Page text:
From humble beginnings in 2006 Black Library’s Horus Heresy series has grown and grown, and we now have the 29th book in the series in the form of Graham McNeill’s epic novel Vengeful Spirit. Epic in both scale and physical size, over 500+ pages we get titans, Imperial Knights, five (yes, five!) primarchs, Malcador’s Knights Errant and the return to the printed page of a fan favourite from the original trilogy. Speaking of the original trilogy, Vengeful Spirit is the first novel since those heady days where we see Horus as a main protagonist – after 20-odd books of lurking in the shadows he has finally come out into the spotlight once again. And boy, has he come out swinging!
In a similar vein to the recent Unremembered Empire by Dan Abnett, here we get a story that draws upon strands from a wide range of previous books, short stories and audio dramas. Following on from at least eight different threads, McNeill has managed to tie these all together into a slick, coherent tale without losing anything in the way of pacing or accessibility. It isn’t advisable to start the series here, but if you have read most of the previous books and dabbled in the audio dramas then everything will make complete sense, and even if not there’s nothing that you won’t be able to pick up. That being said, there are a couple of short stories in The Imperial Truth and the Black Library Anthology ’13/’14 that are great little introductions to two of the themes in Vengeful Spirit, so if you can get hold of The Devine Adoratrice and Luna Mendax then definitely do read those first.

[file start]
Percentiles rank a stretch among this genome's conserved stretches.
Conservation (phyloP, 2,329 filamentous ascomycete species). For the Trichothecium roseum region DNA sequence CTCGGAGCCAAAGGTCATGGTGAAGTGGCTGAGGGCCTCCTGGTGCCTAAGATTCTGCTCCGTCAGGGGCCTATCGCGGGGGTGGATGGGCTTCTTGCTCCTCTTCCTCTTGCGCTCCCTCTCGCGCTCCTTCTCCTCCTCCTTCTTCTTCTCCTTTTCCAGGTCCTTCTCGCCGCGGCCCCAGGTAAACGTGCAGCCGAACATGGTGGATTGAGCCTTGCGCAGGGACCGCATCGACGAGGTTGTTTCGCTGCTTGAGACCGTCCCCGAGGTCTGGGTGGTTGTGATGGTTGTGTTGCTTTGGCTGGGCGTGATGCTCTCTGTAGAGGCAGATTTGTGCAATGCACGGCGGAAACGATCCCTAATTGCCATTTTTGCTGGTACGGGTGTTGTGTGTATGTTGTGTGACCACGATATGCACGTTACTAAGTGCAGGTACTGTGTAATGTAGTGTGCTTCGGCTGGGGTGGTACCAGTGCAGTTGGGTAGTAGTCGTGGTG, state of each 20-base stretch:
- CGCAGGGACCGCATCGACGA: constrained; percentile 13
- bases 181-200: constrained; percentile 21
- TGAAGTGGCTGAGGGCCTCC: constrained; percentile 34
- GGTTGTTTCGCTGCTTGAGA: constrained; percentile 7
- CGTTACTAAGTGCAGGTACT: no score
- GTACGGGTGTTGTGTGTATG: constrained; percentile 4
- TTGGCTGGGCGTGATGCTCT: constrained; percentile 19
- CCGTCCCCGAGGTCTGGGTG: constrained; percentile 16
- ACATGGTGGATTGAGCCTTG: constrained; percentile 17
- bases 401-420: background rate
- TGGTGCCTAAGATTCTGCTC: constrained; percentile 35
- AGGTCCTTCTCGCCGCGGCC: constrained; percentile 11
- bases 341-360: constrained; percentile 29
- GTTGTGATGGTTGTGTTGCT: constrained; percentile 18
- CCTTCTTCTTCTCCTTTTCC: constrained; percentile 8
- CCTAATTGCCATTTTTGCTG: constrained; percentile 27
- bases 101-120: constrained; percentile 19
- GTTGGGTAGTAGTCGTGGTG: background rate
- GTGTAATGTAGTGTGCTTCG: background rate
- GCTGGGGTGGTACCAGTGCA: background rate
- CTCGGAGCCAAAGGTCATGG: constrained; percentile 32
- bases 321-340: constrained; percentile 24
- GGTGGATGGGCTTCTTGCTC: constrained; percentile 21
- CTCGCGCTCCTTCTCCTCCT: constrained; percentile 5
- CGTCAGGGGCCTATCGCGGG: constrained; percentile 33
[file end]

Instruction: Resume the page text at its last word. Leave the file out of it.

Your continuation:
So given that it is after all the Horus Heresy, now that the big man himself is back centre stage, does Vengeful Spirit do him justice? In short…absolutely! We’re reminded of just why it’s Horus, and not any of the other primarchs, who is Warmaster. Shown from the viewpoint of both his lieutenants and his enemies, we see just how vibrant and powerful a man he is, both on and off the battlefield. He doesn’t have things all his way by any stretch, but when he flexes his muscles it’s hugely impressive and entertaining. It’s even, in an unusual move for Heresy books, unexpectedly amusing in places, as Horus trades verbal barbs with some of his inhuman allies.
In essence, this massive book gives us pretty much everything a Heresy novel should. Loads of awesome action? Check. Primarchs being badass? Check. Insight into what’s driving some of the major characters? Check. Hints at what’s to come in the series? Check, big time. With Unremembered Empire doing a similar job on the other side of the galaxy of bring story strands together, and Scars re-introducing one of the less well covered legions, things really seem to be picking up pace in the series. One can only look forward to what’s coming next!